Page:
After flirting with a partial shutdown, lawmakers agreed on a bipartisan $1 trillion spending bill to fund the federal government through September.
After flirting with another shutdown, lawmakers agreed on a bipartisan $1 trillion spending bill to fund the federal government through September.
The bill punts some of the big political footballs to the fiscal 2018 budget, including funding for a planned border wall with Mexico. The 2017 appropriations package provides additional funding for increased border security and the military, as requested by the Trump administration.
The omnibus appropriation will replace a short-term continuing resolution that is set to expire May 5. It still must be approved in both houses of Congress and signed by the president.
"This bipartisan agreement eliminates more than 160 poison pill riders that would have been devastating to the environment, put restrictions on consumer financial protections and attacked the Affordable Care Act," Sen. Pat Leahy (D-Vt.), the vice chairman of the Senate Appropriations committee said in a statement May 1. "Such riders have no place in a must-pass spending bill."
Democrats in general bragged about having held off requests to begin a planned reduction of funding for civilian federal agencies. Republicans, including House Speaker Paul Ryan, touted the deal as a down payment on fulfilling President Donald Trump's pledge to spend more on defense and border security.
The bill "acts on President Trump's commitment to rebuild our military for the 21st century and bolster our nation’s border security to protect our homeland," Ryan said. "Importantly, we have boosted resources for our defense needs without corresponding increases in non-defense spending, as Democrats had insisted upon for years."
The bill also has impacts on IT programs and spending big and small.
One significant change, tucked away in the general government provisions, will try to standardize a governmentwide definition of cybersecurity for budgeting purposes. The change calls for the Office of Management and Budget to consult with the homeland security, budget and appropriations panels in the House and Senate to arrive at a common understanding of what federal activities count as cybersecurity.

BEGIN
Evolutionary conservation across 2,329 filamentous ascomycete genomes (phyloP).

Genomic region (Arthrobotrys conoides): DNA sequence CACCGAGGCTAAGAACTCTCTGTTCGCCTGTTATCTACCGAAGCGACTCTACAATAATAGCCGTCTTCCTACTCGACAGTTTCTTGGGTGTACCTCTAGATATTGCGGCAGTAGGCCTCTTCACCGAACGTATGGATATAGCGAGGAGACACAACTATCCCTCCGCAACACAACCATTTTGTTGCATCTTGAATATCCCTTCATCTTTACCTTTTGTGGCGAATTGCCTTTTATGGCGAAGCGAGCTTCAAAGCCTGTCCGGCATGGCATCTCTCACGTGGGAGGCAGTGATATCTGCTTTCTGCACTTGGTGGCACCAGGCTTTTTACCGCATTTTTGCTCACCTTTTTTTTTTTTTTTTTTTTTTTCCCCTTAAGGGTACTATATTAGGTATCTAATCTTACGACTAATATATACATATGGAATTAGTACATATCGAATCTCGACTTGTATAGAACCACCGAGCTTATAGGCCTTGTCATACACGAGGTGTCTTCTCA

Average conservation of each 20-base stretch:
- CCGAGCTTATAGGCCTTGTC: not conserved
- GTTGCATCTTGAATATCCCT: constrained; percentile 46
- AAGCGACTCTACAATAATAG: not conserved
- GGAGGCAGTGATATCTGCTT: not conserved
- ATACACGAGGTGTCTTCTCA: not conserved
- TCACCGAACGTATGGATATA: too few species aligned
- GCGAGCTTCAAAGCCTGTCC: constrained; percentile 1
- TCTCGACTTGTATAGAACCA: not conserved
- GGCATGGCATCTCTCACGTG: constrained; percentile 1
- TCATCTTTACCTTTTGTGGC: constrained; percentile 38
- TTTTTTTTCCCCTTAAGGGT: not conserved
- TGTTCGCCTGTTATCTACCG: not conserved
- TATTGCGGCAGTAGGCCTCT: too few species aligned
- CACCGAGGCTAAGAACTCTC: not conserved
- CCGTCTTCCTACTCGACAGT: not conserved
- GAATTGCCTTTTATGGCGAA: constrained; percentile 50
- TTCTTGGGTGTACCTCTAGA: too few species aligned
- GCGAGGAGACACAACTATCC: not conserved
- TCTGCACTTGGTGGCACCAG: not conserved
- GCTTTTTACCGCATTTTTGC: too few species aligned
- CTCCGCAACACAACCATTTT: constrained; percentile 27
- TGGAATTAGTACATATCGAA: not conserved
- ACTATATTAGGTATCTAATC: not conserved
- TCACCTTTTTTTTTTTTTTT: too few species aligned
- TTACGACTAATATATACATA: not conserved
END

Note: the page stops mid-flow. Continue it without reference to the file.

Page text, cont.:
The bill also renews an exemption to existing "Buy American" laws to allow for federal agencies to acquire commercial IT that is not made in the U.S. or from U.S. companies. Separately, the bill renews some requirements dating back to 2013 to require some supply chain vetting of IT from firms owned or in part controlled or directed by elements of the Chinese government or military.
The bill taps $100 million for a planned "Countering Russian Influence Fund," to fund civil society groups that work to defend democratic institutions against Russian influence campaigns, including defense against cyberattacks and online propaganda efforts.
The section funding the Office of Personnel Management calls for $11 million to be spent on security the legacy Shell IT environment, which has been plagued with contracting problems and was the subject of a flash audit by the OPM inspector general in the wake of the devastating hack of the agency's personnel data.
The funding package also includes a requirement that federal agencies providing cybersecurity prevention and mitigation tools to the House of Representatives "shall take all necessary steps to ensure the constitutional integrity of the separate branches of government at all stages of providing the assistance." This includes basic data minimization as well as a separate requirement to limit the sharing of privileged information about elected representatives.
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